There is far too much dust in the universe compared to what our calculations predict.
This major problem for astronomy, dubbed the “dust budget crisis,” must be resolved in order to recognize dust’s critical role in protecting stars, giving birth to planets, and hosting molecules necessary for life as we know it. are crucial to be able to predict better.
Researchers hope to finally solve the dust problem with the James Webb Space Telescope, which ends months of commissioning on July 12 with the release of its first operational images. Once Webb is ready, his set of early-stage observations will include dust-producing Wolf-Rayet binaries to better understand the history of dust formation.
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Webb will be better positioned than many other observatories to see this elusive connection. Using infrared light, it can see through dust clouds and its orbit in space means it is far from interfering light sources that could mess up dust density calculations.
Choosing Webb’s destination is also key to advancing the dusty puzzle. Unusually hot and bright, Wolf-Rayet stars could be giant dust producers after interacting with companion stars in binaries.
Astronomers usually detect these stellar interactions through pinwheel patterns that form as the two stars orbit each other and the winds that blow off the surfaces of those stars collide in space. However, because Wolf-Rayet stars are so bright, their luminosity overwhelms the fainter emissions from nearby dust.
However, Webb’s specialty optics will provide unprecedented views in the infrared. In addition, Webb has a higher resolution than NASA’s now-defunct Spitzer Space Telescope, which also observed in the infrared from space.
Long infrared wavelengths of light are valued not only for their ability to penetrate dust, but they can also provide the spectrum of elements in dust clouds. Some of these chemicals could be critical to the building blocks of life and give us clues about how dust spreads organic molecules around the universe.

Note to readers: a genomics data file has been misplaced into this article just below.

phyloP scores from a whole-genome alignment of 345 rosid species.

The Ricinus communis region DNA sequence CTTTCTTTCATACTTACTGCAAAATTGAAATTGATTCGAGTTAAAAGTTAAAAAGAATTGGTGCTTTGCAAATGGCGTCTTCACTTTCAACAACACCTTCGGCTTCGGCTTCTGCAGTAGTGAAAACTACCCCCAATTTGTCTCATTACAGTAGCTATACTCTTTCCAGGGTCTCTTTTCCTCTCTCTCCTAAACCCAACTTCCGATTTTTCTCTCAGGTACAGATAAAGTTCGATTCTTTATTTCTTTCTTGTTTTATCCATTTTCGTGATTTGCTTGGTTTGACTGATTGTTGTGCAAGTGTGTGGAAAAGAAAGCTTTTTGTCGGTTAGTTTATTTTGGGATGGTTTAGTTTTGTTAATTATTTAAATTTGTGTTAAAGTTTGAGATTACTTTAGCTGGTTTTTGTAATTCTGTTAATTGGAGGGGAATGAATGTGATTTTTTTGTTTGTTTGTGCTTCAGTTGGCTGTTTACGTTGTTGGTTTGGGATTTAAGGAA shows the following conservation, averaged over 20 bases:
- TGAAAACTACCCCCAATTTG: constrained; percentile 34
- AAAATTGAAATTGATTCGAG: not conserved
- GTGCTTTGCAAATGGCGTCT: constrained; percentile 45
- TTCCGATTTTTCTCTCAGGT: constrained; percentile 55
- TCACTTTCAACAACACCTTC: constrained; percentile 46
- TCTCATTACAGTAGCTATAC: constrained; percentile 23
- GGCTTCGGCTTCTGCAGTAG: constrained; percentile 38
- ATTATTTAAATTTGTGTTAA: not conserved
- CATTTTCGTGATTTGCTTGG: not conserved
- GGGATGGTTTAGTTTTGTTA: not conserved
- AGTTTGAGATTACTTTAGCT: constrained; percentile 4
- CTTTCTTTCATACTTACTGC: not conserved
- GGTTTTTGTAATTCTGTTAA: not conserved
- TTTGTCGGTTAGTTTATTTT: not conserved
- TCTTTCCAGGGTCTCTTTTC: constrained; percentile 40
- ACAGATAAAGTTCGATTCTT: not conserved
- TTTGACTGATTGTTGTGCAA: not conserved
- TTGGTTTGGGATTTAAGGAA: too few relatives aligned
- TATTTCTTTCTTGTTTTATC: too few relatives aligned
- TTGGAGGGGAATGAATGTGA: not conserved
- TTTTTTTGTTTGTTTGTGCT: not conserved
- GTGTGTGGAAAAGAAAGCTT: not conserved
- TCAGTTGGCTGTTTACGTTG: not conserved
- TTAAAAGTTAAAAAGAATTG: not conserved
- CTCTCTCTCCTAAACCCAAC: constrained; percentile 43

“The mid-infrared light that Webb can see is exactly the wavelength of light that we want to look at to study the dust and its chemical composition,” said study leader Ryan Lau, a fellow at the Japan Aerospace Exploration Agency (JAXA). a statement for 2020 (opens in new tab) from the Webb Consortium.
Lau’s team will study two Wolf-Rayet binaries on Webb using two instruments: the Mid-Infrared Instrument (MIRI) and the Near Infrared Imager and Slitless Spectrograph (NIRISS).
Under the microscope is WR 140, a well-studied star system that will serve as the basis to ensure Webb’s observations work as expected. Also on the list is WR 137, whose two stars will converge early in Webb’s mission in a potentially dust-producing event.
Lau’s study will be part of a series of scientific observations conducted by Webb during the telescope’s first five months of normal operation. In addition to examining our dusty origin story, the Wolf-Rayet observations help Webb astronomers test Webb’s dynamic range, or the difference between the brightest and faintest objects it can observe.
Learning range “will be useful to the future astronomy community in many ways, from studying the dusty disk surrounding the bright center of an active galaxy to finding a planet orbiting a bright star,” Mansi Kasliwal, an astronomer at the California Institute of Technology on the Early Release Science Team, said in the same statement.
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